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Web shells certainly are not new. They continue to be attractive to threat actors looking to exploit security vulnerabilities and infiltrate corporate networks. As one of the most successful web application attacks, protecting against web shells must be a priority.  

A Perfect Match: Rich Targets and Proven Exploits 

According to Verizon’s 2021 Data Breach Investigation Report, web application attacks continue to grow. In 2020, this attack surface was the source of 43% of data breaches, double the number from 2019. 

Bad actors attack web applications for two primary reasons:  

  • Most organizations have internet-facing applications: This means attackers have many targets to choose from, such as more well-known applications like WordPress, Magento, Drupal, Joomla, or a custom-developed web application.  
  • The availability of existing exploits: Over the years, both the hacker and infosec communities share their exploits publicly for well-known web app vulnerabilities. Anyone with an interest can download and use them in their own campaigns.  

Why Cyber Adversaries Love Web Shells 

For bad actors to get what they want, they need a foothold inside your network — one that gives them some degree of control and functionality. 

That’s why they love web shells. 

A web shell is a malicious piece of code uploaded to a web server, most often by exploiting a vulnerability in a web application. Written in PHP, ASP, JSP, or any other language the targeted web server can process, the code gives the attacker the ability to perform read, write, and/or execute functions on the server.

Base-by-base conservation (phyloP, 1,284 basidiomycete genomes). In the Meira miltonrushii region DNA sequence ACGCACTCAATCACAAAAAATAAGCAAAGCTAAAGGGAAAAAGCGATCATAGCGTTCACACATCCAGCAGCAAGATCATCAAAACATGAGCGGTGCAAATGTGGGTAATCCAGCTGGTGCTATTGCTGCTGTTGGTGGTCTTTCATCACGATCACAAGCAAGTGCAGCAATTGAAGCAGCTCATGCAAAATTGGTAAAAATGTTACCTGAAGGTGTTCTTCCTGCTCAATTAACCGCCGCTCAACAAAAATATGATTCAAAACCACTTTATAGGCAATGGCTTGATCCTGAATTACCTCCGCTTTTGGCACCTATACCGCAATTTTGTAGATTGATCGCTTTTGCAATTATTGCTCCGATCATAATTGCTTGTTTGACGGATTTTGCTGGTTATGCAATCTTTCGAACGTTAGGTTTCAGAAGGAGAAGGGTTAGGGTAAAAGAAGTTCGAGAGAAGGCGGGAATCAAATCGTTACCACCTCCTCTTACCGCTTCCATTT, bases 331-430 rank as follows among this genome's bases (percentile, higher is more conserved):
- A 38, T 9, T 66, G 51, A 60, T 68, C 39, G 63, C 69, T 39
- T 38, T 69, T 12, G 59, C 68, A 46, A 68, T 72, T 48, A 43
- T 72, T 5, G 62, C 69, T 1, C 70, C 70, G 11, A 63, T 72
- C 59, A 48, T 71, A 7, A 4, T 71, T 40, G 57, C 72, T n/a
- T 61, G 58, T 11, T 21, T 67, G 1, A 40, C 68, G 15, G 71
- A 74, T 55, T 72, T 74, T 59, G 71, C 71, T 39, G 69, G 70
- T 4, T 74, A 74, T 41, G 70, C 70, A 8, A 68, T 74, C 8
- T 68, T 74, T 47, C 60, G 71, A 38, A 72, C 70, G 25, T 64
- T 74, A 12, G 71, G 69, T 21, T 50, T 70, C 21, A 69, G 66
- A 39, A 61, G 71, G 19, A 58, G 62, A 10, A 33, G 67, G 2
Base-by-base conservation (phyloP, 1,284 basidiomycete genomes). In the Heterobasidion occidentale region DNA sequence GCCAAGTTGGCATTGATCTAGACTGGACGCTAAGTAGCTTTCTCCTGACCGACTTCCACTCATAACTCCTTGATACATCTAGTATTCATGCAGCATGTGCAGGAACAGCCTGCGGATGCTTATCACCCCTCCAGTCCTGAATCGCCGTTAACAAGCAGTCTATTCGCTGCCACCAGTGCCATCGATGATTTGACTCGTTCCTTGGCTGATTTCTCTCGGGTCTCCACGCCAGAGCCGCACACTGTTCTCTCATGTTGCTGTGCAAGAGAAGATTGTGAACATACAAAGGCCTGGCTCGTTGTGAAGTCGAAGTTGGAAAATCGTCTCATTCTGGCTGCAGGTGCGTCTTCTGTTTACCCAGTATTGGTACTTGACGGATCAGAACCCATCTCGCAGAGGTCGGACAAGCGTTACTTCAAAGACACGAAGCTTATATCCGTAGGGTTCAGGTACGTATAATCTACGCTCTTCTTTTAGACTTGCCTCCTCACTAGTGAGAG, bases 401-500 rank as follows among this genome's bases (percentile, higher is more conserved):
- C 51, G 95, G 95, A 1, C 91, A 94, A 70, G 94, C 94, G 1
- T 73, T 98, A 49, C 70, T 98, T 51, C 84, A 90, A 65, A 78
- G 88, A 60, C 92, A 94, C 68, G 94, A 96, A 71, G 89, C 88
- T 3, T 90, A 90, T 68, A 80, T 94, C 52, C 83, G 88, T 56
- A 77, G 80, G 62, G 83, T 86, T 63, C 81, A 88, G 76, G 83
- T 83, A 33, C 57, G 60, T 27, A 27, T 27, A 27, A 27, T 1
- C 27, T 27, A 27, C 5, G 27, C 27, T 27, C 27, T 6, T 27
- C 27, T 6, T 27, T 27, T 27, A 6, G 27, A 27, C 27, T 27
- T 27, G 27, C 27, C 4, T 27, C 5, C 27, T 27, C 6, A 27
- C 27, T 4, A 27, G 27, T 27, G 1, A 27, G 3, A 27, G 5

Web shells vary in form and functionality. Some are as simple as small snippets of PHP, ASP, or JSP code that enable a single command function to be performed. Most of the time, however, they take the form of a web interface that gives the attacker an administrative panel. After all, why would adversaries bother brute-forcing into an admin console when they can implant their own on a server? 

There are historically two common attack vectors that allow a web shell to be placed on a server:  

  • Arbitrary file upload — An upload function that can be executed on the server with minimal restrictions.  
  • File inclusion — Files are included within PHP, ASP, or JSP context. 

The two most common types of file inclusion are the local file include (LFI) and remote file include (RFI) vulnerabilities. With LFI, code is implanted that requests a web application to serve a file that is on the local system: 

  • Example: site.com/update.php?page=/path/to/file 

For RFI, instead of asking for a local file, code is implanted that requests a web server fetch a remote file and return whatever is in the requested web page: 

  • Example: site.com/update.php?page=http://site.site/path/to/file 

Both methods are highly effective at allowing adversaries to implant malicious code on web servers. 

The trend has shifted slightly in recent times, whereby certain new Java-based RCE vulnerabilities sometimes have caused small JSP web shells sent as a payload object to be written to file (e.g., Spring4Shell, CVE-2022-22965) or attackers can send JSP snippets to be loaded in-memory for use as memory-only shells (observed for CVE-2022-26134). As has been the case with historical campaigns, attackers sometimes use initial web shells to deploy secondary web shells that may afford them greater functionality, better familiarity than the smaller initial shells, or even just greater persistence; the system may restart, in which case the web shell on disk persists or, conversely, an administrator may find and delete the web shell on disk and the attacker has the in-memory shell still available, reducing the noise of sending fresh exploitation attempts